Neighbours to jointly develop disputed energy resources
China and Japan are in the final stages of sealing an agreement on the joint development of gas fields in the disputed East China Sea. Both sides confirmed yesterday that they were sorting out the remaining details.
The agreement would see the two neighbours set aside a long-running maritime territorial conflict and jointly develop areas - including the controversial Chunxiao gas field, known as Shirakaba in Japan - by allowing Japanese investment in the Chinese company exploring in the area, Japan's Kyodo news agency reported early yesterday.
The report quoted sources as saying the two governments could announce the agreement as early as this week.
The Ministry of Foreign Affairs in Beijing would say only that an announcement would be made at 'a suitable time'.
'China and Japan have achieved vital progress in the negotiations on the East China Sea issue, and both sides are now negotiating relevant details,' ministry spokeswoman Jiang Yu said.
The top spokesman for the Japanese government said talks were in their last stages.
'I have heard that they are at the stage of working out final details,' chief cabinet secretary Nobutaka Machimura said in Tokyo.
Expectations of a deal follow a historic trip by President Hu Jintao to Japan last month in an attempt to foster economic ties to rebuild a relationship strained by disputes over territory and history.
In a joint declaration signed during the trip by Mr Hu and Japanese Prime Minister Yasuo Fukuda, both sides agreed to work together to resolve the issue.
No further elaboration was provided, leaving many wondering whether it was just rhetoric.
But if the accord turns out as reported by Kyodo, analysts said yesterday that the significance would be profound.
Describing the move as a compromise, Kyodo said China had agreed to share with Japan the rights to invest in and profit from the gas fields in Chunxiao, Duanqiao and Longjing.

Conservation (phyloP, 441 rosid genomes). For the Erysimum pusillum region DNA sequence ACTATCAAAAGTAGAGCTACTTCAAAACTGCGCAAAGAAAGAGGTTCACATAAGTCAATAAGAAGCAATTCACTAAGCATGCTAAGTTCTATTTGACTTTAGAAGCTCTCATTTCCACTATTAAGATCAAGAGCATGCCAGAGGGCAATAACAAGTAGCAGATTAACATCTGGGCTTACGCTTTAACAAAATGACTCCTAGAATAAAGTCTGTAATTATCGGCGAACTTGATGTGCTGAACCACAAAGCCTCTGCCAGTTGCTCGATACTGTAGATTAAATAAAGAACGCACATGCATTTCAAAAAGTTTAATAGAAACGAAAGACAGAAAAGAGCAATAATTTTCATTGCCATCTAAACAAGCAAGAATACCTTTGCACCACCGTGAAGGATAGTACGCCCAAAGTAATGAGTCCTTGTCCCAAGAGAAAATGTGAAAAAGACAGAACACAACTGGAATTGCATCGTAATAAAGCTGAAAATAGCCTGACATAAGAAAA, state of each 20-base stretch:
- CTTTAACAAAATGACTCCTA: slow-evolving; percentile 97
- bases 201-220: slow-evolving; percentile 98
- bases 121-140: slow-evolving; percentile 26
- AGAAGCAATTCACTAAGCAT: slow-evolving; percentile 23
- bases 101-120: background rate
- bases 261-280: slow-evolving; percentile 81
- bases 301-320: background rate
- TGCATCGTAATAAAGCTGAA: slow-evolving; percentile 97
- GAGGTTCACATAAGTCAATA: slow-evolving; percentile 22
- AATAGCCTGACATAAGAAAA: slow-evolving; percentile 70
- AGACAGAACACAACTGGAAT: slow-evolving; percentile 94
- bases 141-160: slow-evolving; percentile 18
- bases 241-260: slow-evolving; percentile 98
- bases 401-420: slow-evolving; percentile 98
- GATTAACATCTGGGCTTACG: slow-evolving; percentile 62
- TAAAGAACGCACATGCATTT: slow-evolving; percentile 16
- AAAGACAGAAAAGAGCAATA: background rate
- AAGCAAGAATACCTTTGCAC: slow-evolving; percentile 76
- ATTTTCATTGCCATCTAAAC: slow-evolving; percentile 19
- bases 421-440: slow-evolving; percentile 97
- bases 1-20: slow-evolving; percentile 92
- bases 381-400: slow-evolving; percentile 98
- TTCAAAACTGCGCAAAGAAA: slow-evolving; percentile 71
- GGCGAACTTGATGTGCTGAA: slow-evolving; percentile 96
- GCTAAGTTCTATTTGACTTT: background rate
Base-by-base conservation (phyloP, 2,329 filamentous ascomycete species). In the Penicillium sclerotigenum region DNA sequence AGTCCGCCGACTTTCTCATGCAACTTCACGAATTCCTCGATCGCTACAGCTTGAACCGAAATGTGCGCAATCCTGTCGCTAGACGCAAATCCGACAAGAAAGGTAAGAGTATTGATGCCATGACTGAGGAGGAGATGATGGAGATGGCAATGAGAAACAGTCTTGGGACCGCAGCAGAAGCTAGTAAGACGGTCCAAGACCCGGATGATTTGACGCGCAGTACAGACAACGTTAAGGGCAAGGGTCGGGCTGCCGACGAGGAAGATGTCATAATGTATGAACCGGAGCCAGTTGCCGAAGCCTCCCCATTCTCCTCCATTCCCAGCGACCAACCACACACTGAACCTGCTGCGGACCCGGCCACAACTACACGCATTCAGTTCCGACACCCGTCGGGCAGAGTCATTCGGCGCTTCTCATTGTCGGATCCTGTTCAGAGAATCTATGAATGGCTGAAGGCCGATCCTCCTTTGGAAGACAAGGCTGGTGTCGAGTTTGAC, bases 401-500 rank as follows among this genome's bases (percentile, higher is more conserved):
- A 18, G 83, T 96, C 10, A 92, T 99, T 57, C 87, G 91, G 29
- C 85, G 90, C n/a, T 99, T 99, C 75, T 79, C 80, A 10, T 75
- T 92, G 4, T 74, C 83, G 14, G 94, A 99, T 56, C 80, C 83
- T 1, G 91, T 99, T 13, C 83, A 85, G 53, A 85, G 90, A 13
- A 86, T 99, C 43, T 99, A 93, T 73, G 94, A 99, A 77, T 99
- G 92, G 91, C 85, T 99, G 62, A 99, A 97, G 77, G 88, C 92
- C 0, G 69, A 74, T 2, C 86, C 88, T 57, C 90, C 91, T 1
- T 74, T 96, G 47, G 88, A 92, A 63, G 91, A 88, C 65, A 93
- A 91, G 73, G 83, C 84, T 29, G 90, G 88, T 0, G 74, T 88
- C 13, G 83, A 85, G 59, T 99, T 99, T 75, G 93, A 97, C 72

The Chunxiao gas field is controversial because it is the closest to the median line claimed by Japan as the sea boundary between the two countries. China has rejected the idea of a median line.
The Chunxiao gas field was set up by China and is about 4km west of the median line. Japan has been concerned that although Chunxiao is in what it sees as China's territory, it is siphoning gas from Japan's side of the median line.
As part of the agreement, the areas east of the median line which Japan considers part of its exclusive economic zone would also be open for future joint development, the report added.
Mainland critics said such an agreement would be another sign that Sino-Japanese relations were improving, but were concerned about whether China would share the rights with Japan in the disputed areas.
'Chinese leaders have long been trying to solve this issue by setting aside the conflict,' Tsinghua University international relations professor Zhou Yongjiang said. ' ... But it is not possible that China will share the rights with Japan. Even if an agreement is signed, Chunxiao should still be under Chinese sovereignty.'
Mr Hu will visit Japan again next month to attend the G8 summit and for what will be his third meeting with Mr Fukuda since December.